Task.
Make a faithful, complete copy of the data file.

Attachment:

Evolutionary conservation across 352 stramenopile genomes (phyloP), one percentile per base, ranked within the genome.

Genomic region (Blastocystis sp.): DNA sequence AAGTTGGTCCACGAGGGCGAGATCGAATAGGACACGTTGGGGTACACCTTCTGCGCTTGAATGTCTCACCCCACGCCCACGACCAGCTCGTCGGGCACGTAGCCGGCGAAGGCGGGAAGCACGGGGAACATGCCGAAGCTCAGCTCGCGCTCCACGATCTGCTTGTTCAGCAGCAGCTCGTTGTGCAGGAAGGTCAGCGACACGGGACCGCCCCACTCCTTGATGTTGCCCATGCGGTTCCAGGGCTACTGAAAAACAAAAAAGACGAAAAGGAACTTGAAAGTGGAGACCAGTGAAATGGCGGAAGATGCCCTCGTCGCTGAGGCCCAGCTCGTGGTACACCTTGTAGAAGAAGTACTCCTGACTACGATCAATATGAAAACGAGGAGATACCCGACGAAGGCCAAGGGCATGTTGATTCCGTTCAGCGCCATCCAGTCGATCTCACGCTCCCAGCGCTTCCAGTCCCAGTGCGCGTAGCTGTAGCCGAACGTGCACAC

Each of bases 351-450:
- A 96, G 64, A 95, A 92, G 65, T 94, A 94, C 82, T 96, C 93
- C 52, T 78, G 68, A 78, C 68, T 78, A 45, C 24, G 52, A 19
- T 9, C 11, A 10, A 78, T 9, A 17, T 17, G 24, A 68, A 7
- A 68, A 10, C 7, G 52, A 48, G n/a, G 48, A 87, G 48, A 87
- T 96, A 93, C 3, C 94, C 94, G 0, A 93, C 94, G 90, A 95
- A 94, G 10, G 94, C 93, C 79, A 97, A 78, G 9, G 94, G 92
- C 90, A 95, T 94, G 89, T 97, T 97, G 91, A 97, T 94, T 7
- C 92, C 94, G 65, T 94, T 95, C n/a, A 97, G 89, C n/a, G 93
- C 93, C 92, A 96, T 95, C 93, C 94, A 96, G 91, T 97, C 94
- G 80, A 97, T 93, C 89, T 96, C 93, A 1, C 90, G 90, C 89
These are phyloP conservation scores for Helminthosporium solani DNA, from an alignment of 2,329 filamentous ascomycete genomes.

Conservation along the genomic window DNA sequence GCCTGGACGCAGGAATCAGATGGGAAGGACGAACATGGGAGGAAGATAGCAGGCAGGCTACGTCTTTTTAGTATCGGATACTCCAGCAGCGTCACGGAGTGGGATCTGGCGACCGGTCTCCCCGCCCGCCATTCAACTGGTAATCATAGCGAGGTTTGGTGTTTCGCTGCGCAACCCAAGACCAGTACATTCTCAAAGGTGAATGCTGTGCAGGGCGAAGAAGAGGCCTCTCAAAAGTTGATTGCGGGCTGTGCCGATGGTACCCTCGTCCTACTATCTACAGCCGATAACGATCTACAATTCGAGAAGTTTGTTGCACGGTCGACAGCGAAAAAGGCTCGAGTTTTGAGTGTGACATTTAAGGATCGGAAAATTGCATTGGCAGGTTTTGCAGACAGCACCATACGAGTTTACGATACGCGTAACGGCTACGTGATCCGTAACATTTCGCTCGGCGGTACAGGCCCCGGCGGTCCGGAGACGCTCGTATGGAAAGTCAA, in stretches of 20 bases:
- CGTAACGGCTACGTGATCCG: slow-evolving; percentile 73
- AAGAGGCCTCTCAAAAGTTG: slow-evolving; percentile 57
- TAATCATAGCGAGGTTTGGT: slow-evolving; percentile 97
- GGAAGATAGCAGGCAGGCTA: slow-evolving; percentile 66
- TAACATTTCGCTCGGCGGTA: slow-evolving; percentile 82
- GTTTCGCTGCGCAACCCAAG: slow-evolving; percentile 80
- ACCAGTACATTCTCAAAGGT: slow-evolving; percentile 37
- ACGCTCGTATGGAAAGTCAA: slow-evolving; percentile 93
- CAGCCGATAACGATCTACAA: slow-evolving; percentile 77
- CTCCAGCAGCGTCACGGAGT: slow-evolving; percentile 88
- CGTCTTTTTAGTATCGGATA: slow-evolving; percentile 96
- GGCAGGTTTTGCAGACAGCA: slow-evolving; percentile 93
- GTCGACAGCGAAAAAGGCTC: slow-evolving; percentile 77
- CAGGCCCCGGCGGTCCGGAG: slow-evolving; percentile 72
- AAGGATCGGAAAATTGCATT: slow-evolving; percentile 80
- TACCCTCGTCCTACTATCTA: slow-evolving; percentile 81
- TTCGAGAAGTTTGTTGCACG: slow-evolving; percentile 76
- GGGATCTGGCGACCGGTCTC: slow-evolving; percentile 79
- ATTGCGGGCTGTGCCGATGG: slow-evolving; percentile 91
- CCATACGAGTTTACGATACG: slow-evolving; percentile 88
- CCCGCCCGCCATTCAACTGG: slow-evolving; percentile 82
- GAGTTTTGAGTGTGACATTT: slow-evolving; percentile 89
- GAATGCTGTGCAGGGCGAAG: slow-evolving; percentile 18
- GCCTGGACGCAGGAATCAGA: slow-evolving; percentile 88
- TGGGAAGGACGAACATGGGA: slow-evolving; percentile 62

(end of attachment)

Evolutionary conservation across 352 stramenopile genomes (phyloP), one percentile per base, ranked within the genome.

Genomic region (Blastocystis sp.): DNA sequence AAGTTGGTCCACGAGGGCGAGATCGAATAGGACACGTTGGGGTACACCTTCTGCGCTTGAATGTCTCACCCCACGCCCACGACCAGCTCGTCGGGCACGTAGCCGGCGAAGGCGGGAAGCACGGGGAACATGCCGAAGCTCAGCTCGCGCTCCACGATCTGCTTGTTCAGCAGCAGCTCGTTGTGCAGGAAGGTCAGCGACACGGGACCGCCCCACTCCTTGATGTTGCCCATGCGGTTCCAGGGCTACTGAAAAACAAAAAAGACGAAAAGGAACTTGAAAGTGGAGACCAGTGAAATGGCGGAAGATGCCCTCGTCGCTGAGGCCCAGCTCGTGGTACACCTTGTAGAAGAAGTACTCCTGACTACGATCAATATGAAAACGAGGAGATACCCGACGAAGGCCAAGGGCATGTTGATTCCGTTCAGCGCCATCCAGTCGATCTCACGCTCCCAGCGCTTCCAGTCCCAGTGCGCGTAGCTGTAGCCGAACGTGCACAC

Each of bases 351-450:
- A 96, G 64, A 95, A 92, G 65, T 94, A 94, C 82, T 96, C 93
- C 52, T 78, G 68, A 78, C 68, T 78, A 45, C 24, G 52, A 19
- T 9, C 11, A 10, A 78, T 9, A 17, T 17, G 24, A 68, A 7
- A 68, A 10, C 7, G 52, A 48, G n/a, G 48, A 87, G 48, A 87
- T 96, A 93, C 3, C 94, C 94, G 0, A 93, C 94, G 90, A 95
- A 94, G 10, G 94, C 93, C 79, A 97, A 78, G 9, G 94, G 92
- C 90, A 95, T 94, G 89, T 97, T 97, G 91, A 97, T 94, T 7
- C 92, C 94, G 65, T 94, T 95, C n/a, A 97, G 89, C n/a, G 93
- C 93, C 92, A 96, T 95, C 93, C 94, A 96, G 91, T 97, C 94
- G 80, A 97, T 93, C 89, T 96, C 93, A 1, C 90, G 90, C 89
These are phyloP conservation scores for Helminthosporium solani DNA, from an alignment of 2,329 filamentous ascomycete genomes.

Conservation along the genomic window DNA sequence GCCTGGACGCAGGAATCAGATGGGAAGGACGAACATGGGAGGAAGATAGCAGGCAGGCTACGTCTTTTTAGTATCGGATACTCCAGCAGCGTCACGGAGTGGGATCTGGCGACCGGTCTCCCCGCCCGCCATTCAACTGGTAATCATAGCGAGGTTTGGTGTTTCGCTGCGCAACCCAAGACCAGTACATTCTCAAAGGTGAATGCTGTGCAGGGCGAAGAAGAGGCCTCTCAAAAGTTGATTGCGGGCTGTGCCGATGGTACCCTCGTCCTACTATCTACAGCCGATAACGATCTACAATTCGAGAAGTTTGTTGCACGGTCGACAGCGAAAAAGGCTCGAGTTTTGAGTGTGACATTTAAGGATCGGAAAATTGCATTGGCAGGTTTTGCAGACAGCACCATACGAGTTTACGATACGCGTAACGGCTACGTGATCCGTAACATTTCGCTCGGCGGTACAGGCCCCGGCGGTCCGGAGACGCTCGTATGGAAAGTCAA, in stretches of 20 bases:
- CGTAACGGCTACGTGATCCG: slow-evolving; percentile 73
- AAGAGGCCTCTCAAAAGTTG: slow-evolving; percentile 57
- TAATCATAGCGAGGTTTGGT: slow-evolving; percentile 97
- GGAAGATAGCAGGCAGGCTA: slow-evolving; percentile 66
- TAACATTTCGCTCGGCGGTA: slow-evolving; percentile 82
- GTTTCGCTGCGCAACCCAAG: slow-evolving; percentile 80
- ACCAGTACATTCTCAAAGGT: slow-evolving; percentile 37
- ACGCTCGTATGGAAAGTCAA: slow-evolving; percentile 93
- CAGCCGATAACGATCTACAA: slow-evolving; percentile 77
- CTCCAGCAGCGTCACGGAGT: slow-evolving; percentile 88
- CGTCTTTTTAGTATCGGATA: slow-evolving; percentile 96
- GGCAGGTTTTGCAGACAGCA: slow-evolving; percentile 93
- GTCGACAGCGAAAAAGGCTC: slow-evolving; percentile 77
- CAGGCCCCGGCGGTCCGGAG: slow-evolving; percentile 72
- AAGGATCGGAAAATTGCATT: slow-evolving; percentile 80
- TACCCTCGTCCTACTATCTA: slow-evolving; percentile 81
- TTCGAGAAGTTTGTTGCACG: slow-evolving; percentile 76
- GGGATCTGGCGACCGGTCTC: slow-evolving; percentile 79
- ATTGCGGGCTGTGCCGATGG: slow-evolving; percentile 91
- CCATACGAGTTTACGATACG: slow-evolving; percentile 88
- CCCGCCCGCCATTCAACTGG: slow-evolving; percentile 82
- GAGTTTTGAGTGTGACATTT: slow-evolving; percentile 89
- GAATGCTGTGCAGGGCGAAG: slow-evolving; percentile 18
- GCCTGGACGCAGGAATCAGA: slow-evolving; percentile 88
- TGGGAAGGACGAACATGGGA: slow-evolving; percentile 62